Although the TS2068's main improvements over the original Spectrum were in areas that had come in for widespread criticism (graphics, sound, keyboard and—to a lesser extent—the lack of joystick ports and cartridge support), it was not used as the basis for the Spectrum's successors. The ZX Spectrum+ (1984) changed the keyboard only, and even the ZX Spectrum+ 128K (announced in May 1985, but not released in the UK until February 1986) retained the original machine's graphical capabilities. However, unlike the UK models, the TS2068 was not burdened by the requirement of compatibility with previous models.
Differences between TS2068, TC2068 and UK2086
As Timex Computer Corporation made the TS2068 hardware-incompatible with the ZX Spectrum, Timex of Portugal made some changes to the TC2068:
- Replaced the bus buffers with resistors like ZX Spectrum
- Changed the I/O connector to be ZX Spectrum compatible (not requiring the Zebra Twister board).
- Changed the cartridge slot top casing to accept bigger cartridges (ZX Spectrum emulator and Timeword cartridges will not fit in the TS2068 cartridge slot without modification of the slot)
- Instead of 15V, it uses 9V.
- Modified ROM
- Replaced a joystick port with a parallel printer interface
Timex Computer Corp published 7 cartridges and 37 cassettes to start the launch of the TS2068 (some titles were released both on cartridge and tape). The software was varied, ranging from utilities and personal accounting programs, to educational titles and games. All software have a "part number" and are grouped with all software of the same kind. 4 cartridges and 22 tapes planned were never released and from the known list, 10 titles are missing. Timex of Portugal released some more cartridges (ZX Spectrum Emulator and Time Word were sold with the TC2068), software in tapes and software on FDD disks. Tasword for Timex FDD was sold by Timex of Portugal.
Popular Mechanics in February 1984 called the Timex Sinclair 2068's keyboard a "mixed blessing" and reported a flaw in the video signal, but liked its BASIC and concluded that "for $200, the 2068 is a nice package".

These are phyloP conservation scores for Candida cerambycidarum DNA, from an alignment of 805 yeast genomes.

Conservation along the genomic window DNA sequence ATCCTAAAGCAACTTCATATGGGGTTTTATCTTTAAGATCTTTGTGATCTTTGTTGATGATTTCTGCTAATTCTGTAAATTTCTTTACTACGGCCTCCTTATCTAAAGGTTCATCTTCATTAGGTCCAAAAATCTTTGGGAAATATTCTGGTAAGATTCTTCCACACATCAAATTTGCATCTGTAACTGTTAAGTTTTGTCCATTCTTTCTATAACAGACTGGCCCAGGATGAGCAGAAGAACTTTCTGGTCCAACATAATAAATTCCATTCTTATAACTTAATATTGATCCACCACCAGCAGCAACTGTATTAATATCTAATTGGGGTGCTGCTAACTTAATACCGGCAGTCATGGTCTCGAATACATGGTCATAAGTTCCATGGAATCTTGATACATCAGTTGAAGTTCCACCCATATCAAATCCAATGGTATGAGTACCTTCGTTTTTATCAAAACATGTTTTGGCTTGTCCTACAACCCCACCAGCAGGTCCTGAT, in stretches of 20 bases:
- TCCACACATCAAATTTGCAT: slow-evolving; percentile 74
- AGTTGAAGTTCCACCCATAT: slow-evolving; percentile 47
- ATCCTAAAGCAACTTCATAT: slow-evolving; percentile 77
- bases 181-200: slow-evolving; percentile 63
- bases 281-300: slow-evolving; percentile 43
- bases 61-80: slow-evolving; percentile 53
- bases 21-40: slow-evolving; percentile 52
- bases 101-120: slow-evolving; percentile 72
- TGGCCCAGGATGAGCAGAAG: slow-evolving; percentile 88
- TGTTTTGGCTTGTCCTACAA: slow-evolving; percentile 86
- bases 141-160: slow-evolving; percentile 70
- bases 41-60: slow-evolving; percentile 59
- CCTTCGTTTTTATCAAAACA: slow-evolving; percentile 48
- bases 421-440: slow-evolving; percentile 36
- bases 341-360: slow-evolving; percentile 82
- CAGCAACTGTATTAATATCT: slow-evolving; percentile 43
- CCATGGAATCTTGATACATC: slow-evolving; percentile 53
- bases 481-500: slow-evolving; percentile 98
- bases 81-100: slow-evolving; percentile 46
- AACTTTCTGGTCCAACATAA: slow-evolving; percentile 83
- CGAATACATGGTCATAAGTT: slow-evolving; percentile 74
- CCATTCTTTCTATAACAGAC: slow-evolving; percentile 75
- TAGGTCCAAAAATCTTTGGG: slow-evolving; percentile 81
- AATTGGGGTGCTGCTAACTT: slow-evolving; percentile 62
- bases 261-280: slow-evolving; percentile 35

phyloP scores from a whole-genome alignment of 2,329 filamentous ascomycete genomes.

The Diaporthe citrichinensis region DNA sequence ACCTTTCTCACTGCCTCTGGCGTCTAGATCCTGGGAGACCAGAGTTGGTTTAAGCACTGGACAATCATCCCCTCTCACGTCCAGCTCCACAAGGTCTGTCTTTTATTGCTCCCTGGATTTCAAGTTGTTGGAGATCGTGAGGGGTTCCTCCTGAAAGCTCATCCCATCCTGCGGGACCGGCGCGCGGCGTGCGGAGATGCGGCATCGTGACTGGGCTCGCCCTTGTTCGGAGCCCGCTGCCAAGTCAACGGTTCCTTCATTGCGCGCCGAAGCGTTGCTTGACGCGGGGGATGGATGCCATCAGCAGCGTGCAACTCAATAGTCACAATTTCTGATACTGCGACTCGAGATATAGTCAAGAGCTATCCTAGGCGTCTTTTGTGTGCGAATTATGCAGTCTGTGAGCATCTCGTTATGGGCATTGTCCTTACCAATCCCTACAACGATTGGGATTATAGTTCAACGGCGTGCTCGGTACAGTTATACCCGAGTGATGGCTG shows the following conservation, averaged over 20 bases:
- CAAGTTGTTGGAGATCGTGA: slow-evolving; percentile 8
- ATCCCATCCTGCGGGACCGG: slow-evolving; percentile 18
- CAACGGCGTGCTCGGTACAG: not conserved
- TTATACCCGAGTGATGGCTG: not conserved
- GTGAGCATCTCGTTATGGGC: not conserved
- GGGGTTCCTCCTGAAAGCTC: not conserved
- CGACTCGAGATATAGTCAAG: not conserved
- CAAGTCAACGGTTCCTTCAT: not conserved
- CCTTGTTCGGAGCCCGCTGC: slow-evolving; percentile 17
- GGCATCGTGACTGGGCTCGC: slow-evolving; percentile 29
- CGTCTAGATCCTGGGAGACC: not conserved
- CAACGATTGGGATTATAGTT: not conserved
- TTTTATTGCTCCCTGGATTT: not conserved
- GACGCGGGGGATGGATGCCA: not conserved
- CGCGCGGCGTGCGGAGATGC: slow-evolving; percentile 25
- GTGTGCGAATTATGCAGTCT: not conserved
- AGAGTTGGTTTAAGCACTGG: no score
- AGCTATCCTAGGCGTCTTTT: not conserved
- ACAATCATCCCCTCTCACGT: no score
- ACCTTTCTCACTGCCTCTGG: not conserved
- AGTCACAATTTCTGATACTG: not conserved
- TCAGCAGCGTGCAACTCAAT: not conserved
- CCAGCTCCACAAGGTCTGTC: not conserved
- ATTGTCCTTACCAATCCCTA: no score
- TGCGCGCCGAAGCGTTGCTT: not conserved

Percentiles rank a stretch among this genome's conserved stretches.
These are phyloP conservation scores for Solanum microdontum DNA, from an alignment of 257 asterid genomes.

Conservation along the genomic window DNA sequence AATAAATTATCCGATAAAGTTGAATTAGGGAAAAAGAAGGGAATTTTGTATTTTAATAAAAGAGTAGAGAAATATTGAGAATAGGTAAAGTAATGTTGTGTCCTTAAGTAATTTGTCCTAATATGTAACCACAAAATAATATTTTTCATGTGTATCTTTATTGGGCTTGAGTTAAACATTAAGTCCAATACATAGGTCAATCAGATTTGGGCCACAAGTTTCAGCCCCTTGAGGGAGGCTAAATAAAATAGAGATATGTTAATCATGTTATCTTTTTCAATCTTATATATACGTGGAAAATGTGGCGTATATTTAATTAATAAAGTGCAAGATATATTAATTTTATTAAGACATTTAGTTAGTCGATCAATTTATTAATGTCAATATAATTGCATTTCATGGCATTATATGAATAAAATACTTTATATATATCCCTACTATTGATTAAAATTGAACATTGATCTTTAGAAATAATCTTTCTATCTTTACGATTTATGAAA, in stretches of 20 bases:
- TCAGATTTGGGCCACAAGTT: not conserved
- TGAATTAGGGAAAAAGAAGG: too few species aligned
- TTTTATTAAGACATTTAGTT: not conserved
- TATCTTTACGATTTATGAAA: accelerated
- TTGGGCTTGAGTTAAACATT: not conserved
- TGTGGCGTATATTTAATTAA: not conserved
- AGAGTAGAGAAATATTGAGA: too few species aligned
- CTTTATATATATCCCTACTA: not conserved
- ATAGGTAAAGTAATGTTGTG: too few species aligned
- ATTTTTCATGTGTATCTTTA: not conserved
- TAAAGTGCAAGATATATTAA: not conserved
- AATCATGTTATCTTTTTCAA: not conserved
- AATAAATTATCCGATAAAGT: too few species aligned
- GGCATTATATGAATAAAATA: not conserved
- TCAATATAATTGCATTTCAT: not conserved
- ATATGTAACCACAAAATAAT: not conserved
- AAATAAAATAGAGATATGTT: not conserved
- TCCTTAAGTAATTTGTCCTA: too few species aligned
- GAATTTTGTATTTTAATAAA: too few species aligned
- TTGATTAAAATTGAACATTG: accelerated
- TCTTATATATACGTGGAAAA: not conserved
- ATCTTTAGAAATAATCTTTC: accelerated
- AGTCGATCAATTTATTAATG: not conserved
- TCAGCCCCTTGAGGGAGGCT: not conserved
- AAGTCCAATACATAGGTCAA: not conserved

Timex Sinclair 2048
The Timex Sinclair 2048 was never produced. It was not released by Timex Corporation because of the failure of the TS1500. According to an early Timex Sinclair 2000 computer flyer, it would be a cut-down TS2068 with 16 KB of RAM. It had an added Kempston-compatible joystick interface and a monochrome high resolution mode for 80 column text. The Timex Computer 2048 would be developed in 1984 based on TS2048. It was sold in Portugal and Poland.
It seems that Timex Computer Corporation used the 2048 model number before. It was the intended model number for what finally got named Timex Sinclair 2068. In an interview with Lou Galie, senior vice president of technology at Timex, he tells what he claims to be the real story. Danny Ross, Timex Computer Corporation president, was giving a speech. Lou points: "When Danny announced what was supposed to be the 2048, he mis-spoke and called it the 2068. When I called him on it, he laughed and said 'Rename it. 2068 is better than 2048'".
- ^ Note that the "2086" in the name was not a corruption of "2068". The "86" derived from the year the computer was first made.
- HCM: East-European Home-Computer, homecomputer.de website. Article retrieved 2006-11-15.
- Advertisement (December 1983). "Now from Timex...a powerful new computer". BYTE. p. 281. Retrieved 20 October 2013.
- Shapiro, Neil (February 1984). "Big Bytes for Little Bucks". Popular Mechanics. pp. 98–99, 139–142.